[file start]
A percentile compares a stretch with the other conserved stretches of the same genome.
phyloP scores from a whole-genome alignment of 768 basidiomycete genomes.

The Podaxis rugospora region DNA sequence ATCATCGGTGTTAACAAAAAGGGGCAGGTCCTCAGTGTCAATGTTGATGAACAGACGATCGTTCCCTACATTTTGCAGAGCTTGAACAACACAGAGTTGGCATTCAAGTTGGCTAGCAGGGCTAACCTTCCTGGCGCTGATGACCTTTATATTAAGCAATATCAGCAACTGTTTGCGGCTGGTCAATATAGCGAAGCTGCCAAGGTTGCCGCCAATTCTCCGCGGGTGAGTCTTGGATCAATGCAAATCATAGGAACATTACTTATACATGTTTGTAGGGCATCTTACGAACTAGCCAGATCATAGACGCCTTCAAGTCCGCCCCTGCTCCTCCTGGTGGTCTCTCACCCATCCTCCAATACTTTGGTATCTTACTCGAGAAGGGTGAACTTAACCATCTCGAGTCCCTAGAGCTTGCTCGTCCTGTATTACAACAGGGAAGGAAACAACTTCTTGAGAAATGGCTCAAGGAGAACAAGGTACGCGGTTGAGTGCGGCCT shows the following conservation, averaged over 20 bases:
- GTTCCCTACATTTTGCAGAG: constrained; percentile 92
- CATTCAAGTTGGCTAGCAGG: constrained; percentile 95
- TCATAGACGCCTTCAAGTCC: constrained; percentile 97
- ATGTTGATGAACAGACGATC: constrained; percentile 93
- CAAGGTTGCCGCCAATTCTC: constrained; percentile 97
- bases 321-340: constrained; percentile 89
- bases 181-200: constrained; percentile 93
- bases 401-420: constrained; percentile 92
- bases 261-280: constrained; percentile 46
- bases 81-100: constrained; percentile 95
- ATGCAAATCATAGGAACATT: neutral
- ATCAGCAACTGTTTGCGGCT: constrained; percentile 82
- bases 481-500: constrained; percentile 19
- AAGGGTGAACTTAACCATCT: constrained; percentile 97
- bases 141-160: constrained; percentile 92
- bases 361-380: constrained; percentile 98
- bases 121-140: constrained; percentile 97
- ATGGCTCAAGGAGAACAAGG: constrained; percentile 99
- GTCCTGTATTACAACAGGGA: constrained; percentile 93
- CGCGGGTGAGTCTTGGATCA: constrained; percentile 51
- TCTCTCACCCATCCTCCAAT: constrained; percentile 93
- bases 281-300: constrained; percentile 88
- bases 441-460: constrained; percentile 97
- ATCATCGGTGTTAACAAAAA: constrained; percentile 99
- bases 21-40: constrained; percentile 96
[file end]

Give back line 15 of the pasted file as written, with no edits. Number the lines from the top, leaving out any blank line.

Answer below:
- ATCAGCAACTGTTTGCGGCT: constrained; percentile 82